As cool under pressure as one of the four fighters he featured in the Showtime documentary series The Kings, director Mat Whitecross didn’t expect to feel any nerves creeping in as episode one premiered last Sunday night.
That cool comes with experience.
“Personally, I think my philosophy has changed over the years,” Whitecross laughed. “In the early days, particularly because most of the things I did were cinema, you get really nervous. We would have a ritual of going with family and friends on the opening night and we'd all sit in the back row and that kind of thing. And with my first couple of films, I would read all the critics and try and find that time to enjoy that process. But then I'd only believe the people telling you that you suck. (Laughs) So I stopped doing that pretty quickly. When it comes to this, I feel like I've gotten to that point where you enjoy it for what it is, and everything else is icing on the cake. Otherwise, you'll go crazy. All the bits you can't control, you're at the mercy of other people being into it or not into it. Then you go nuts and you'll never make anything. So I try to ignore that kind of thing.”
Well, he may be ignoring it, but he shouldn’t, as the reviews have been pretty near perfect for the four-part series, which focuses on the journey of The Four Kings – Roberto Duran, Marvin Hagler, Thomas Hearns and Sugar Ray Leonard – as well as the moment in time in which their epic round-robin of fights took place. For those who were there, or at least watching, it’s the perfect capture of an era in boxing that we may never see again. Forget the battles between Duran, Hagler, Hearns and Leonard; all throughout the sport in the 80s it was a Golden Age where the best fought the best, and when there were competitive fights on free television every weekend. But The Four Kings were the ones who garnered the headlines and mainstream attention in the post-Muhammad Ali and pre-Mike Tyson era. Add in the fact that they were unique personalities and polar opposites to their opponent on a particular night, and this was a natural for a series like this.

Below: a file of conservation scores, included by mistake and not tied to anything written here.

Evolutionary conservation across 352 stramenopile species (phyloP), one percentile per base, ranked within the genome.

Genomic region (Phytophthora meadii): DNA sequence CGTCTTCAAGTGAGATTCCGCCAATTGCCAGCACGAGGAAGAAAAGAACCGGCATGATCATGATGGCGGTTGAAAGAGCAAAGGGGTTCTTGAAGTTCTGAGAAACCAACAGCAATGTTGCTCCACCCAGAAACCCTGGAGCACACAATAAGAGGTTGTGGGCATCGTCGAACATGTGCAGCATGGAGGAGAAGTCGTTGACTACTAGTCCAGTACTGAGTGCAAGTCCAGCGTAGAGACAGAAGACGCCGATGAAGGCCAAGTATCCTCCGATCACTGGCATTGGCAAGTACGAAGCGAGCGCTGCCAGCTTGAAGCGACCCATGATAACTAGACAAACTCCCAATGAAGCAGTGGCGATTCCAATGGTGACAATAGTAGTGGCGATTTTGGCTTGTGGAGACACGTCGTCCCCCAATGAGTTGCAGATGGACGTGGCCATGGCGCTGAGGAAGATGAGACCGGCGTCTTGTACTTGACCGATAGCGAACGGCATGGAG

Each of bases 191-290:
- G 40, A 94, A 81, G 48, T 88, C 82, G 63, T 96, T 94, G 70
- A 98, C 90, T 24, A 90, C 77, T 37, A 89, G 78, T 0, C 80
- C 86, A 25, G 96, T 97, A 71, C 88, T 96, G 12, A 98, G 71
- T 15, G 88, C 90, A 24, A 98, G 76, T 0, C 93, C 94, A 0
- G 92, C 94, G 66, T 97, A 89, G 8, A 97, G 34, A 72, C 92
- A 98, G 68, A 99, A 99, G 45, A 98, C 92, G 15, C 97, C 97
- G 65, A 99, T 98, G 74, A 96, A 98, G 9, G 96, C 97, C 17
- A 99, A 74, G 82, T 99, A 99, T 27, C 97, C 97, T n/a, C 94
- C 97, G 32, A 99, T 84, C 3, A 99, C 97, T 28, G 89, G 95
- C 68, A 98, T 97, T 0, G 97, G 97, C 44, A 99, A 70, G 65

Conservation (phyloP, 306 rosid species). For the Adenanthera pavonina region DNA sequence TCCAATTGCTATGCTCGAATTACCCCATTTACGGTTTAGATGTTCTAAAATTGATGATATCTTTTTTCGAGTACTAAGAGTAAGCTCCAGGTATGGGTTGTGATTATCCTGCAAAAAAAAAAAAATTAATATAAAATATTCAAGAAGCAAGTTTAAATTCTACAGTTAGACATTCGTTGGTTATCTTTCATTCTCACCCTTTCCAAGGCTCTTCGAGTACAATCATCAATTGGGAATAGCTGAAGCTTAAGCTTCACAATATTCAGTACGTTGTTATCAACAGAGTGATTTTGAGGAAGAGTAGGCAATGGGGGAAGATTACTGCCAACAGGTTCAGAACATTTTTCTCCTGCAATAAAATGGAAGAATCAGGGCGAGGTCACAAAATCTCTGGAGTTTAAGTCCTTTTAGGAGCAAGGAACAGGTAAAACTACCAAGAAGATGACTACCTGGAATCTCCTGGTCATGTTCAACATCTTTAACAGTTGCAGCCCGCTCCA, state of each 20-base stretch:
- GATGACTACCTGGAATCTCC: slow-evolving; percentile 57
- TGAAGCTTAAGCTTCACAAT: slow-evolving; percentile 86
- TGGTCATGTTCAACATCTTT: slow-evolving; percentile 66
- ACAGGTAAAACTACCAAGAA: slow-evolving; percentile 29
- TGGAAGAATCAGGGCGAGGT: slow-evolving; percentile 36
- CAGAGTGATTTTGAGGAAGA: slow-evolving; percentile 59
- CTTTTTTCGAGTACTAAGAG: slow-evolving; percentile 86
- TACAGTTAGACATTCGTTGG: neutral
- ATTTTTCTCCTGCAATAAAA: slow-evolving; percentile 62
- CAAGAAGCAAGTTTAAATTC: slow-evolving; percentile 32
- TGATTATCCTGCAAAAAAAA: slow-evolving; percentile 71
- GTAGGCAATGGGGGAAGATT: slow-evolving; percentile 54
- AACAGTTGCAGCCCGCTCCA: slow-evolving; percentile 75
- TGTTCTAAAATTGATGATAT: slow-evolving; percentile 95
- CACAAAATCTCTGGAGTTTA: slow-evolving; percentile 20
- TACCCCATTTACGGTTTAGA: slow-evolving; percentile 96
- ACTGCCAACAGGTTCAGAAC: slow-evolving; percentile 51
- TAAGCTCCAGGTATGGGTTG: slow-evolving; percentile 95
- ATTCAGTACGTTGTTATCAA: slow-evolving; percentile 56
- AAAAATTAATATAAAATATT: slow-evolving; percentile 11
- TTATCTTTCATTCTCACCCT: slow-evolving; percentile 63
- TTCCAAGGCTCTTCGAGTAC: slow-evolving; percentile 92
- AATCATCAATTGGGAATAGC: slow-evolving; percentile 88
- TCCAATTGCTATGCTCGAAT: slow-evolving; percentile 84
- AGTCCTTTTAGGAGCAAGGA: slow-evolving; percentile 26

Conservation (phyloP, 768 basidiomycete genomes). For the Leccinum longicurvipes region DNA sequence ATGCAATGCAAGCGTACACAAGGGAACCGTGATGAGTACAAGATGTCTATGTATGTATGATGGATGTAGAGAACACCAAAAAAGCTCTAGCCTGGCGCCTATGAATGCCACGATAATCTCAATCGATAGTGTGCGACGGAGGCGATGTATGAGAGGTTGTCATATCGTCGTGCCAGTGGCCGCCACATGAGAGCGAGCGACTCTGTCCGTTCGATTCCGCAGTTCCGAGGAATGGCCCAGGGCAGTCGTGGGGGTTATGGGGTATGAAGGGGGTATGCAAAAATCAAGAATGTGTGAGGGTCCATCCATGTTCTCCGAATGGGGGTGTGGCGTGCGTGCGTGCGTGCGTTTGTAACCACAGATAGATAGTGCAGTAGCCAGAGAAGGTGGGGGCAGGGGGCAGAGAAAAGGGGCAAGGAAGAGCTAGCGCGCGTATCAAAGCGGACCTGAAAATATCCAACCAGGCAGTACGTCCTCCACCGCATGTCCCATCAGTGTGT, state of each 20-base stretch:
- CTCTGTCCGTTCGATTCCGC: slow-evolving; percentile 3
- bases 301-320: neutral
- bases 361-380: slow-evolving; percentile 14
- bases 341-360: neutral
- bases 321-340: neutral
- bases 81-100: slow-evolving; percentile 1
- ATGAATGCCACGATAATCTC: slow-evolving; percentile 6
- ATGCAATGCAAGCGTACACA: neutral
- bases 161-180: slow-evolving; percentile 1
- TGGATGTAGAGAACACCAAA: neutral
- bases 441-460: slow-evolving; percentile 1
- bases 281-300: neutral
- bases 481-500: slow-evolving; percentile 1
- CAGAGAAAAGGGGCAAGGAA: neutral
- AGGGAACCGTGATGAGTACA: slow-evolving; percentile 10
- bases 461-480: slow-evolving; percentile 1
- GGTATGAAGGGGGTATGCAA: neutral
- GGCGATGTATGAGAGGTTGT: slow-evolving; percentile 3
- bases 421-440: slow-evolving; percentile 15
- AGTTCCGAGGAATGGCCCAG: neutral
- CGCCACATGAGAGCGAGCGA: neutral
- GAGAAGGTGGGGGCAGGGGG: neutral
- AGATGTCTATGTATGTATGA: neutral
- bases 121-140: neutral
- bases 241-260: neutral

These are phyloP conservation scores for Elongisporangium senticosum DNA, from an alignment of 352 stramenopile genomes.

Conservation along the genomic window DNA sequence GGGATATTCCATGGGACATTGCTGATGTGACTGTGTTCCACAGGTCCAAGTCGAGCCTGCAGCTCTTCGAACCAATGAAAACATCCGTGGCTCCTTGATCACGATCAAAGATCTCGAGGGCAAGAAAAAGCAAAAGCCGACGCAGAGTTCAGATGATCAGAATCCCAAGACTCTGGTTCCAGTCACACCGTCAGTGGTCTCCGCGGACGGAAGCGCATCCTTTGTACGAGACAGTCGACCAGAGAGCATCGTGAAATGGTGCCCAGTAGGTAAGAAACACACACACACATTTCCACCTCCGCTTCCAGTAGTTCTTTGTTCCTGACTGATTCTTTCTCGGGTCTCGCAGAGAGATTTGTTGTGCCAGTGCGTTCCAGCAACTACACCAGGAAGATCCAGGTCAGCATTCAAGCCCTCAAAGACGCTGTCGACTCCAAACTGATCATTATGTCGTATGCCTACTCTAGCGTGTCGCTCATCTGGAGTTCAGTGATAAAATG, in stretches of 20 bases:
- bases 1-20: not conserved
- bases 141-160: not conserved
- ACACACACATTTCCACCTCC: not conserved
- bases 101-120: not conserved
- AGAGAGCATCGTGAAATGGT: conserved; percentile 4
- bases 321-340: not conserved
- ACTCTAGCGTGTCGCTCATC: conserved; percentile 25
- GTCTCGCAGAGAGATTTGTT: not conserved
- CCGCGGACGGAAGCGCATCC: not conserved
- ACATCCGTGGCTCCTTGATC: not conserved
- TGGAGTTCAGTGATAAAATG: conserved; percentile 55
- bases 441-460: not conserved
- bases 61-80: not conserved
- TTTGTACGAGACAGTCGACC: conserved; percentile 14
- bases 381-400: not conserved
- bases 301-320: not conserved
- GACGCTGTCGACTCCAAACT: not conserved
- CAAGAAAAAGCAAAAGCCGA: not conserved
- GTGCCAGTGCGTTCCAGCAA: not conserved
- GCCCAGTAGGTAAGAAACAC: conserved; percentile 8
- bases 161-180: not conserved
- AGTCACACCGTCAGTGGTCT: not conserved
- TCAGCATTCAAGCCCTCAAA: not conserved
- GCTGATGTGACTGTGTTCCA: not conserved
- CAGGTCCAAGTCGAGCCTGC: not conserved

“Any one of these guys could easily support a ten-part miniseries, so then the idea of trying to squeeze them all in and try to get them to play off each other and play off that time, on the one hand that was a little bit scary because it's very ambitious, which was great, but there's a huge possibility that I screw up,” said Whitecross, who is a familiar name to those who enjoy documentary filmmaking as a whole, but not to those in boxing. Add in the fact that he’s a Brit making a series about three Americans and one Panamanian who fought all their bouts (save one in Montreal) in the United States, and you could say Showtime was rolling the dice with him at the helm. But not really, as his critically acclaimed films and resume proceeded him.
Yet while Whitecross was in search of a new project, nothing really hit the mark in discussions with previous collaborators Asif Kapadia and James Gay-Rees.
“Every single time they came back to me, it was either bad timing or it didn't feel like a good fit to me,” he said. “And then James sent a hilarious email to me – ‘I know you don't want to work with us and I know you hate all our projects and our ideas, but we had this opportunity presented to do something with Showtime, and we don't really have a take on it at the moment other than we want to look at these four guys, the Four Kings, who are considered by people who are more informed and smarter than me, as four of the very greatest boxers of all-time and we want to do something on them, but we want to extrapolate from that and see the bigger picture behind that of America during that hugely important decade, and use their stories as a way to try and look back at the past and maybe what that moment in time meant.’”
That’s all it took. Whitecross was in, even though he was used to films about Oasis and Coldplay and not prizefighters.
“This isn't really my world and I was too young to appreciate it at the time,” he said. “I was alive, but only just. Like a lot of people, I watch the big fights and I get excited about them and talk about them and everyone's an expert, obviously, outside the ring, so we all talk about our favorite fighters. I'm not someone who watches boxing regularly, I don't know that world that well, and I liked the idea of it.”